I felt I leaned new ideas as well as evaluating old ideas. The book inspired my hopes for continuation of liberal, populist-progressive
Jun 09, 2008 Colin rated it really liked it
Shelves: jalc-era, nonfiction
A powerful account of the political and personal examining (and empathizing with) successive generations caught on the wrong side of history by their adherence to principle. In recognizing both past liberal achievements and the potential for future projects it's a inspiration to cure disaffection.
May 17, 2007 Josh rated it it was amazing  ·  review of another edition
Perhaps the best book I have ever read. A fascinating story that tells about George Packer's family history and the rise and fall of American liberalism and reform movements. Pick it!
Dave Peticolas
Oct 08, 2014 Dave Peticolas rated it liked it
Packer reviews the last century or so of liberalism through the biographies of his father and grandfather.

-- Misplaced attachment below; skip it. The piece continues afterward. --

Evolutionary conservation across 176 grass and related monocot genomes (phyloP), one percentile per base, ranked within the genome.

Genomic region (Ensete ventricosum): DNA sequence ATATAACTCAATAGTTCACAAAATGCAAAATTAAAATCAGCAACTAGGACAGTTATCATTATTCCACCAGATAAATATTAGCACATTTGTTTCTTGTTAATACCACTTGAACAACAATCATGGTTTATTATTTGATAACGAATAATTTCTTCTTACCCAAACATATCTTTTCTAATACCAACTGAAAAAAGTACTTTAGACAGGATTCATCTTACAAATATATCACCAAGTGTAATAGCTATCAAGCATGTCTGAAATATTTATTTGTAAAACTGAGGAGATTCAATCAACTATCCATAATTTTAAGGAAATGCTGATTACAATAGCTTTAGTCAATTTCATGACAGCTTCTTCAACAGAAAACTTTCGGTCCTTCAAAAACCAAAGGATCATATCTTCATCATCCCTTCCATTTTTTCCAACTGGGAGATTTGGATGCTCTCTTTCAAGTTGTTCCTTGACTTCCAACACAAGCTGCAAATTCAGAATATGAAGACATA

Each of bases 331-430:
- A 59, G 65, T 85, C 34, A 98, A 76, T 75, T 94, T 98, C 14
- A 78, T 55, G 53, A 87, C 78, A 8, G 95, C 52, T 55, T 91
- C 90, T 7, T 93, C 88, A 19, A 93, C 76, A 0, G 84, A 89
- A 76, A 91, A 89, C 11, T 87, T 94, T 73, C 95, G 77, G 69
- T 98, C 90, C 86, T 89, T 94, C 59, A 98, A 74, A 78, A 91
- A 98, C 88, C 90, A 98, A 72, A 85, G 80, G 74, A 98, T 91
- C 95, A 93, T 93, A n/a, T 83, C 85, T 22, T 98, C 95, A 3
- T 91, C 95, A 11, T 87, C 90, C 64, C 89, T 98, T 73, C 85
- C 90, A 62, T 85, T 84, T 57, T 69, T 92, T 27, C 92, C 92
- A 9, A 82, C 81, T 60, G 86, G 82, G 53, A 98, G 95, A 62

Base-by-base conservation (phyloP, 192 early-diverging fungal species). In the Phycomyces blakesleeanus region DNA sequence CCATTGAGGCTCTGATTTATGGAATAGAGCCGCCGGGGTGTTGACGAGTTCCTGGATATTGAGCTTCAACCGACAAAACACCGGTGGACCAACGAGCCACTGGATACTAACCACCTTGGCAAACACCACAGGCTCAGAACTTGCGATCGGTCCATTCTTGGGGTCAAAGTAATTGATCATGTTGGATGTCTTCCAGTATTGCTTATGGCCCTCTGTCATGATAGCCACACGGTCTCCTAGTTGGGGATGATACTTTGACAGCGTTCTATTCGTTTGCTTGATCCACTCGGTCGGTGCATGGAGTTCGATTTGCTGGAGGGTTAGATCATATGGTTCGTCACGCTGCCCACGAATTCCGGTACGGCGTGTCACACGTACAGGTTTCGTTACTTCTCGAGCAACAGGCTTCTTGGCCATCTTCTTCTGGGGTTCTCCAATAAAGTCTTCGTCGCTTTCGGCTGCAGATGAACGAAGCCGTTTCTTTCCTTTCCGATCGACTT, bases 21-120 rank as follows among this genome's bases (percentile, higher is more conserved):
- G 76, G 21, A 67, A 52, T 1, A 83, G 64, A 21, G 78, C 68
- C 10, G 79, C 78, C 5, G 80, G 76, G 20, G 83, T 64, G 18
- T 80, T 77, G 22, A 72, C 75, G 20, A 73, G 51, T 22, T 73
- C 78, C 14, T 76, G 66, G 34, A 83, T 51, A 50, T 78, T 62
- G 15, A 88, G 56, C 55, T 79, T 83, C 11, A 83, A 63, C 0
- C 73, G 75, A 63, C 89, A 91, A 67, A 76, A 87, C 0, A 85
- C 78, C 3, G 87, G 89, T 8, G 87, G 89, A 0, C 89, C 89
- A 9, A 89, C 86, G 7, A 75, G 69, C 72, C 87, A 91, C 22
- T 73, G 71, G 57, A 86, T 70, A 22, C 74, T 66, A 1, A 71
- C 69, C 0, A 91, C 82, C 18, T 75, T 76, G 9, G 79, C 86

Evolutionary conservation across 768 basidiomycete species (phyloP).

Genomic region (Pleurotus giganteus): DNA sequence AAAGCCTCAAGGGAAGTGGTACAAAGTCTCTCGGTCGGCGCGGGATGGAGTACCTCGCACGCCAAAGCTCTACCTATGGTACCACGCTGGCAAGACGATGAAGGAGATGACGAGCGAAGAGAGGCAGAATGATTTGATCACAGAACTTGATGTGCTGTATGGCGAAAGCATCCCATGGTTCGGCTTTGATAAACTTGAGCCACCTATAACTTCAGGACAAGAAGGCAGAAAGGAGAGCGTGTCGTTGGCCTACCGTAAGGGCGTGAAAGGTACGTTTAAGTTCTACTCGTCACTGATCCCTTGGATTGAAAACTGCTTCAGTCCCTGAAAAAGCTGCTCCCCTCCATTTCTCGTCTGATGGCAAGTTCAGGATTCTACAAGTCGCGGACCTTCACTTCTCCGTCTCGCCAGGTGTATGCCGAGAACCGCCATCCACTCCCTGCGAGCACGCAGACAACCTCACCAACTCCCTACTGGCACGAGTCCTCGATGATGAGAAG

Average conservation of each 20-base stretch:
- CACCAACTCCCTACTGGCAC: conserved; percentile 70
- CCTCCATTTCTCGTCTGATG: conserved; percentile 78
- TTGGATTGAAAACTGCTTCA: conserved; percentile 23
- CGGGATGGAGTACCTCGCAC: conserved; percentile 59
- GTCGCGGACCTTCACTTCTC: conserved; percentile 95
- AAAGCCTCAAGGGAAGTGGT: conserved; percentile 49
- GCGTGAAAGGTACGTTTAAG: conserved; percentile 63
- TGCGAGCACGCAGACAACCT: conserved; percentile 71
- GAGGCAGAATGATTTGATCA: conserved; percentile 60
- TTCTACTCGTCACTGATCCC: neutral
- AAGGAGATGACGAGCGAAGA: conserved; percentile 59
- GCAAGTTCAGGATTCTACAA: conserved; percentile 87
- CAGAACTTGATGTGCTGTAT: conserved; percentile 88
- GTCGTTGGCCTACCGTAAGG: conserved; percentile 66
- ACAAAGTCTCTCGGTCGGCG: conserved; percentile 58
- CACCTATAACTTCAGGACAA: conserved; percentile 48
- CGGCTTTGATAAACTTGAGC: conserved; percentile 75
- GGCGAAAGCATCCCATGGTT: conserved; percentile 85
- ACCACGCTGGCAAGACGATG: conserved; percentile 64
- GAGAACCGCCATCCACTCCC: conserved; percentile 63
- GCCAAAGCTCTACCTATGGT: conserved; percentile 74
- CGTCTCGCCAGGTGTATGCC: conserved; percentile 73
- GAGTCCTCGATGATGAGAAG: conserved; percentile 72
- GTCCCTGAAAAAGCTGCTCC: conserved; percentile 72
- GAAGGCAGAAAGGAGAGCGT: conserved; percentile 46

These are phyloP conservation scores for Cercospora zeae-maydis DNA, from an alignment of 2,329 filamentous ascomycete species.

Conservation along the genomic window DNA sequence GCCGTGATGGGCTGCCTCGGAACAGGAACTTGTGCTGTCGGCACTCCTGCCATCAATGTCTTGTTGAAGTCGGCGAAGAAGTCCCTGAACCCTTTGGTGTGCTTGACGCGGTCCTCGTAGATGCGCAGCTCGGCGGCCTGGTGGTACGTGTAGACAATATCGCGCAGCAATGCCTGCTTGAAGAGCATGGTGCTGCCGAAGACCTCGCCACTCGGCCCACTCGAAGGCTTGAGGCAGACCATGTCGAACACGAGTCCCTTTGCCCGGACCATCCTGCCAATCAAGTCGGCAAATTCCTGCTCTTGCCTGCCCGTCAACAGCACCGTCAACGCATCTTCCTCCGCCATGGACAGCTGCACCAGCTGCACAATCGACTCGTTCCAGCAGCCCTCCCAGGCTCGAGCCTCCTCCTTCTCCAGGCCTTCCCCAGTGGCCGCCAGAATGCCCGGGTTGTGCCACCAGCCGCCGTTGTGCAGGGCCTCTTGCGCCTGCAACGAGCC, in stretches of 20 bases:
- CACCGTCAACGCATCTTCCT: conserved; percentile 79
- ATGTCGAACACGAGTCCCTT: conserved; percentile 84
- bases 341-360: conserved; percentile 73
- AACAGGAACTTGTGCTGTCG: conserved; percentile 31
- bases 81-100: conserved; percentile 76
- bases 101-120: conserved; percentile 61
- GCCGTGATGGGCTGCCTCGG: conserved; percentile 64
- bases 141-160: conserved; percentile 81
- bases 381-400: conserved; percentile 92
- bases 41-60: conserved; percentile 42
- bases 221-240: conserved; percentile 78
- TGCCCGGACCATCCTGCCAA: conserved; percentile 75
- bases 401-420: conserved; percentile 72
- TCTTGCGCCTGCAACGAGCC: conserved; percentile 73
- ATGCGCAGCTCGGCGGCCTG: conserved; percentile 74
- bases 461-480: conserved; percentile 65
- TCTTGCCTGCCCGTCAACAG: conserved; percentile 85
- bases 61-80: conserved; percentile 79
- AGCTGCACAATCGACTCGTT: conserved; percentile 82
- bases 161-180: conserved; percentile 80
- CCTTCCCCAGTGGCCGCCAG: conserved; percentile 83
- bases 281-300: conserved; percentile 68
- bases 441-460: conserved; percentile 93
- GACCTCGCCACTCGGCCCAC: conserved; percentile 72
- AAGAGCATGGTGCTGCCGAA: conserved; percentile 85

Brian rated it it was ok
Sep 28, 2007
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Mar 26, 2007
Vernon rated it it was amazing
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Feb 20, 2012
Angelica rated it it was amazing
Feb 07, 2010
John Daut
John Daut rated it really liked it
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Dawn rated it it was amazing
Feb 08, 2012
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Jul 27, 2007
Justine rated it it was ok
Apr 24, 2010
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Nov 23, 2013
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Sep 21, 2007
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Ken Perkins
Ken Perkins rated it really liked it
Feb 09, 2009
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Daniel rated it it was ok
Jan 08, 2008
Feb 26, 2008 Jens rated it it was amazing
I gave this to my family.
Heath rated it liked it
Nov 28, 2007
Aaron Button
Aaron Button rated it liked it
May 06, 2009